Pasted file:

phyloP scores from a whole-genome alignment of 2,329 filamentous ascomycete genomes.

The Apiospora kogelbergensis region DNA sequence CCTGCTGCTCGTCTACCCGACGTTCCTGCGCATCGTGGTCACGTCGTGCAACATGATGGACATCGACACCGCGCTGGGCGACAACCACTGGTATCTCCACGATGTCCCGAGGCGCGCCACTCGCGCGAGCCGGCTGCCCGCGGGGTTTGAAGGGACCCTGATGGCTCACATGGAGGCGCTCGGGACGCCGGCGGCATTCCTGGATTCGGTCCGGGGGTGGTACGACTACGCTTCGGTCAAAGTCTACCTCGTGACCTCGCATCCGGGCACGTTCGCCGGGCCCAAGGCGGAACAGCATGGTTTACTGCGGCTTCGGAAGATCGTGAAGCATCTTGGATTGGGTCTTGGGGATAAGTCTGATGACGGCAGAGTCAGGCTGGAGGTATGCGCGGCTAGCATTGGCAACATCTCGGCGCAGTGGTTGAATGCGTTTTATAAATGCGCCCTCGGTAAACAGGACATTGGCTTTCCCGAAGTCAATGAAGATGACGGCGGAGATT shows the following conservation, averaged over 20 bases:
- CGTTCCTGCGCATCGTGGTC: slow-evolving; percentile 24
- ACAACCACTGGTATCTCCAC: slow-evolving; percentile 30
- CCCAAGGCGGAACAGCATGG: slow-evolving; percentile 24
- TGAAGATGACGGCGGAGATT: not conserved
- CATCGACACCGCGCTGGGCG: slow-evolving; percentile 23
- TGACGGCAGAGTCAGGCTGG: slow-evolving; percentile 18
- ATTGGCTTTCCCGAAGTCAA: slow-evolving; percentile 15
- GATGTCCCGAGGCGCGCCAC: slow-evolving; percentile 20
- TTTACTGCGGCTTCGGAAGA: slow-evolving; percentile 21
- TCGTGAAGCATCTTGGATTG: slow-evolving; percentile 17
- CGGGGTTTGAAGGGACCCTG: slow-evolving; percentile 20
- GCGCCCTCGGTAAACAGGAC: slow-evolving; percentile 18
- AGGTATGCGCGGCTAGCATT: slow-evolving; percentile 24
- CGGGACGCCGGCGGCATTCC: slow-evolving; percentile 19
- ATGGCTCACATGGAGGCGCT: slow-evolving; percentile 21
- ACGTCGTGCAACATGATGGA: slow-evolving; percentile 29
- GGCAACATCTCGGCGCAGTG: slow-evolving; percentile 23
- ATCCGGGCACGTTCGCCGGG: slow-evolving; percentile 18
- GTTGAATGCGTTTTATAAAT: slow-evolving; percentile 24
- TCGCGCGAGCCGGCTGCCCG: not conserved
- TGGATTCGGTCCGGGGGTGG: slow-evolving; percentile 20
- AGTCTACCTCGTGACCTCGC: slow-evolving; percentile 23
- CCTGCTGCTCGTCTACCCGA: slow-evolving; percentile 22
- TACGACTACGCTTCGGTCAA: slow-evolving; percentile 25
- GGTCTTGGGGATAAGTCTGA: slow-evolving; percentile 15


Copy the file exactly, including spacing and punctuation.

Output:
phyloP scores from a whole-genome alignment of 2,329 filamentous ascomycete genomes.

The Apiospora kogelbergensis region DNA sequence CCTGCTGCTCGTCTACCCGACGTTCCTGCGCATCGTGGTCACGTCGTGCAACATGATGGACATCGACACCGCGCTGGGCGACAACCACTGGTATCTCCACGATGTCCCGAGGCGCGCCACTCGCGCGAGCCGGCTGCCCGCGGGGTTTGAAGGGACCCTGATGGCTCACATGGAGGCGCTCGGGACGCCGGCGGCATTCCTGGATTCGGTCCGGGGGTGGTACGACTACGCTTCGGTCAAAGTCTACCTCGTGACCTCGCATCCGGGCACGTTCGCCGGGCCCAAGGCGGAACAGCATGGTTTACTGCGGCTTCGGAAGATCGTGAAGCATCTTGGATTGGGTCTTGGGGATAAGTCTGATGACGGCAGAGTCAGGCTGGAGGTATGCGCGGCTAGCATTGGCAACATCTCGGCGCAGTGGTTGAATGCGTTTTATAAATGCGCCCTCGGTAAACAGGACATTGGCTTTCCCGAAGTCAATGAAGATGACGGCGGAGATT shows the following conservation, averaged over 20 bases:
- CGTTCCTGCGCATCGTGGTC: slow-evolving; percentile 24
- ACAACCACTGGTATCTCCAC: slow-evolving; percentile 30
- CCCAAGGCGGAACAGCATGG: slow-evolving; percentile 24
- TGAAGATGACGGCGGAGATT: not conserved
- CATCGACACCGCGCTGGGCG: slow-evolving; percentile 23
- TGACGGCAGAGTCAGGCTGG: slow-evolving; percentile 18
- ATTGGCTTTCCCGAAGTCAA: slow-evolving; percentile 15
- GATGTCCCGAGGCGCGCCAC: slow-evolving; percentile 20
- TTTACTGCGGCTTCGGAAGA: slow-evolving; percentile 21
- TCGTGAAGCATCTTGGATTG: slow-evolving; percentile 17
- CGGGGTTTGAAGGGACCCTG: slow-evolving; percentile 20
- GCGCCCTCGGTAAACAGGAC: slow-evolving; percentile 18
- AGGTATGCGCGGCTAGCATT: slow-evolving; percentile 24
- CGGGACGCCGGCGGCATTCC: slow-evolving; percentile 19
- ATGGCTCACATGGAGGCGCT: slow-evolving; percentile 21
- ACGTCGTGCAACATGATGGA: slow-evolving; percentile 29
- GGCAACATCTCGGCGCAGTG: slow-evolving; percentile 23
- ATCCGGGCACGTTCGCCGGG: slow-evolving; percentile 18
- GTTGAATGCGTTTTATAAAT: slow-evolving; percentile 24
- TCGCGCGAGCCGGCTGCCCG: not conserved
- TGGATTCGGTCCGGGGGTGG: slow-evolving; percentile 20
- AGTCTACCTCGTGACCTCGC: slow-evolving; percentile 23
- CCTGCTGCTCGTCTACCCGA: slow-evolving; percentile 22
- TACGACTACGCTTCGGTCAA: slow-evolving; percentile 25
- GGTCTTGGGGATAAGTCTGA: slow-evolving; percentile 15